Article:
December 16, 2021 12:07
An international human rights group has reconstructed the killings of the North Korean regime and how it tries to hide its crimes against humanity from the international community.
Based on satellite images and new testimony from defectors, the Seoul-based Transitional Justice Working Group on Wednesday published a report titled "Mapping Killings under Kim Jong-un: North Korea's Response to International Pressure" that meticulously reconstructs the North's executions, the sites where they take place and where the dead are buried.
The report analyses where and how executions were carried out based on interviews with 683 defectors who arrived in South Korea over the past six years, while using satellite imagery to locate sites and applying Geographic Information Systems technology.
It shows how executions have shifted to sites where information is easier to control by banning mobile phone use citing 27 records of executions at sites that have been used since Kim came into power. Twenty-three were public executions by firing squad and two hangings.
One defector reported that in Pyongyang between 2012 and 2013, officials forced the family of the victims to sit in the front row and watch the entire process. One man fainted when he saw the body of his son burned.
In the northeastern city of Hamhung in 2012, executors had people stand in line so that they could see the face of a person whose head was crushed after a public execution. In Sariwon, North Hwanghae Province in 2014, the mouth of a person tied to a post was filled with pebbles before he was executed.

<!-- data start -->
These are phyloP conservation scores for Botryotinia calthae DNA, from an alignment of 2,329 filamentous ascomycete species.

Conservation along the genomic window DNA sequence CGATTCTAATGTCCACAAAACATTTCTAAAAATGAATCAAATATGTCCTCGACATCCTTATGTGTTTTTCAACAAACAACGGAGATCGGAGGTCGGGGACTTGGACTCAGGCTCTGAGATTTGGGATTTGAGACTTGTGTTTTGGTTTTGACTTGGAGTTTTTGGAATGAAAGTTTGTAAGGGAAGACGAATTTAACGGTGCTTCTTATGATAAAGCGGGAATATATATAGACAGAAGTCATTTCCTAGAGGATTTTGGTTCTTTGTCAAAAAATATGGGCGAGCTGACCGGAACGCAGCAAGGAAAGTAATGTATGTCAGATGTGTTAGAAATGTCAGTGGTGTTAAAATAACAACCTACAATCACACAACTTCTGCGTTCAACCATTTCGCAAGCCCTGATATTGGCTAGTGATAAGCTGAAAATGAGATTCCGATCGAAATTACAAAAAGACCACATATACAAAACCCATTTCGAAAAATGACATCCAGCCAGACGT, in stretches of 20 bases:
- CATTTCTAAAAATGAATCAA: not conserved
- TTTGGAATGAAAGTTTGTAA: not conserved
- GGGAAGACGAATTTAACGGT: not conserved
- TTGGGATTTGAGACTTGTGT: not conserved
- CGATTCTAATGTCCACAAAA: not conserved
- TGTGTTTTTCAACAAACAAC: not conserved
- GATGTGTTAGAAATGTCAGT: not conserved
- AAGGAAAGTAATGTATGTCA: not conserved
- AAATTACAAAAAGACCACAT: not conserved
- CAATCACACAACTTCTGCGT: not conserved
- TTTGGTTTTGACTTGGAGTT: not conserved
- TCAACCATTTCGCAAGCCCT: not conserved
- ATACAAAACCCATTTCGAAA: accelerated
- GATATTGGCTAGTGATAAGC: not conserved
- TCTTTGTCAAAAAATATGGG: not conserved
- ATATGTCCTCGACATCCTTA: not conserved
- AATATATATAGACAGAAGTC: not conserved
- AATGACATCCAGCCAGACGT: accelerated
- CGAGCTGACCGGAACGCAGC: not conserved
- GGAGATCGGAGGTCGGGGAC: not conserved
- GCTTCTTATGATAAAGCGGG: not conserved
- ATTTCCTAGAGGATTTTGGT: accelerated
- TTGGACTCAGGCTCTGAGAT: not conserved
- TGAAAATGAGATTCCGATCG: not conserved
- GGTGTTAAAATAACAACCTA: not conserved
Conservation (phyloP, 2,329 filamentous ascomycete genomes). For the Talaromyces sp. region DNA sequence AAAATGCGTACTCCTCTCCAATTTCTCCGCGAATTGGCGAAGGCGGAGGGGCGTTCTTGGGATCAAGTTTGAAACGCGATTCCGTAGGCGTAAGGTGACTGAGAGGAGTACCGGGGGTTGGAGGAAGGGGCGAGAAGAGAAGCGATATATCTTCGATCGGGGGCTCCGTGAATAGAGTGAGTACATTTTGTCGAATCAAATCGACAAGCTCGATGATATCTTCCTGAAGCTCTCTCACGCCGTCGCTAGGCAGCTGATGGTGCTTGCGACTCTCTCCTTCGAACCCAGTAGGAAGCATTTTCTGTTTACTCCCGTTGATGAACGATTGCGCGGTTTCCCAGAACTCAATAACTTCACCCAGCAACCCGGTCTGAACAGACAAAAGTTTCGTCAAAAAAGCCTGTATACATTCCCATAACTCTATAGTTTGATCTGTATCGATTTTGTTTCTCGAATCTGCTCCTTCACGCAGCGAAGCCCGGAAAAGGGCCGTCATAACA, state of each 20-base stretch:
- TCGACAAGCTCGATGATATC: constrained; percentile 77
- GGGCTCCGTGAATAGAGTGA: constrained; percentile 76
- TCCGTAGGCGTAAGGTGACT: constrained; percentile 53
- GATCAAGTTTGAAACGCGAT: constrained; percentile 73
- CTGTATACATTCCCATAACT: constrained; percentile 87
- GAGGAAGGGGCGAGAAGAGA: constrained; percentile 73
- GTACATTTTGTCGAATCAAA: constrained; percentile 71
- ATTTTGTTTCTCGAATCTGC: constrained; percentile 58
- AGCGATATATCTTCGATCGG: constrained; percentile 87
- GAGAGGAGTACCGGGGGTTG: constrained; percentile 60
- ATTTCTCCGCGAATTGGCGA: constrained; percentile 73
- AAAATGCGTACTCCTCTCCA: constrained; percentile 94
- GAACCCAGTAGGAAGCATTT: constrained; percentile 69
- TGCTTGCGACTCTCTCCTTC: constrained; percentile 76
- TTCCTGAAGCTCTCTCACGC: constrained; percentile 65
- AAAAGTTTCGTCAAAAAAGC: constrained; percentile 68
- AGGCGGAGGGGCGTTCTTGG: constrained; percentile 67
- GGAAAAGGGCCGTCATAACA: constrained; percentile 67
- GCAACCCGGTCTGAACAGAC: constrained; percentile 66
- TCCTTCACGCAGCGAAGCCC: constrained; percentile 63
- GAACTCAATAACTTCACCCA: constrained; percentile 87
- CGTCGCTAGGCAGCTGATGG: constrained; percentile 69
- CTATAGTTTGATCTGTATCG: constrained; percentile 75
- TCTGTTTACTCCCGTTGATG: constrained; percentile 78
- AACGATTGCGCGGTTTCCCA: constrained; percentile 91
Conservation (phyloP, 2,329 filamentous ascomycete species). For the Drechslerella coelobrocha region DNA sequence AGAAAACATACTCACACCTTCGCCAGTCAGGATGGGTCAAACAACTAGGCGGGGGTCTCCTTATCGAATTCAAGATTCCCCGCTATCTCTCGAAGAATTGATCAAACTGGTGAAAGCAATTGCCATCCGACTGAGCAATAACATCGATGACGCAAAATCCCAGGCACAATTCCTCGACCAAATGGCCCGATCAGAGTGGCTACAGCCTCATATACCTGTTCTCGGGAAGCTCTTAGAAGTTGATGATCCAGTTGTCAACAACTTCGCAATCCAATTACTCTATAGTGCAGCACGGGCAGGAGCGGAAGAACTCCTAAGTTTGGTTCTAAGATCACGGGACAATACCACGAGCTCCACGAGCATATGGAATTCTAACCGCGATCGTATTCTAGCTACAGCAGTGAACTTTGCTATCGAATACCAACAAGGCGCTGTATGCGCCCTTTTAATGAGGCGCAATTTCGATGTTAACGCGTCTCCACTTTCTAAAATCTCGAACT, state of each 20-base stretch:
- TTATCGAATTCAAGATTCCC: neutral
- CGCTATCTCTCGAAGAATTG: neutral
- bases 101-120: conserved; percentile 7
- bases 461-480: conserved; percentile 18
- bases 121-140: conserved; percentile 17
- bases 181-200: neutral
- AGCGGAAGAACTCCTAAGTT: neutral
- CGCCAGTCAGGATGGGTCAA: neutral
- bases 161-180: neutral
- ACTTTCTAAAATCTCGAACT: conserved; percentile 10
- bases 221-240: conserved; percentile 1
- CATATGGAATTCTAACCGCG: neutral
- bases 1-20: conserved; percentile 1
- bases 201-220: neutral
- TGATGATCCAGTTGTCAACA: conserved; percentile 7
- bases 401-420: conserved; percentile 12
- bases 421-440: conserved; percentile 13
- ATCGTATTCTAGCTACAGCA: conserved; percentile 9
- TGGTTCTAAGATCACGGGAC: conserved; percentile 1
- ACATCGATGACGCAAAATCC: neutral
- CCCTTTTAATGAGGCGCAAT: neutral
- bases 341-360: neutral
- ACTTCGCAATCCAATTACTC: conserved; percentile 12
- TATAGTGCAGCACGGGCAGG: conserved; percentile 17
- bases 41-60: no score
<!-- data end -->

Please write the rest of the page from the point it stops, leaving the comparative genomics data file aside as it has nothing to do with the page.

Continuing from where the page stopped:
The most common charges cited for public executions include watching or distributing South Korean videos, drug crimes, prostitution, human trafficking, murder or attempted murder, and "obscene acts."
The regime bans mobile phones at execution sites to prevent information leaks and deployed radio devices and vehicles for surveillance and control. Executions typically "occurred in places such as Hyesan Airfield or in the surrounding hills/mountains and open spaces/fields away from the border and central area of the city."
Testimony suggests that public executions are declining but killings continue in secret. Students were "systematically mobilized" to attend public trials.
The TJWG warned that the flow of information is drying up. "The nearly complete closure of North Korea's border with China as a result of the COVID-19 outbreak since January 2020 has severely hampered the already limited flow of information in and out of the country and restricted the number of North Koreans reaching South Korea. This has made it difficult to find research participants to provide information on human rights violations that have occurred during the past two years," it added.
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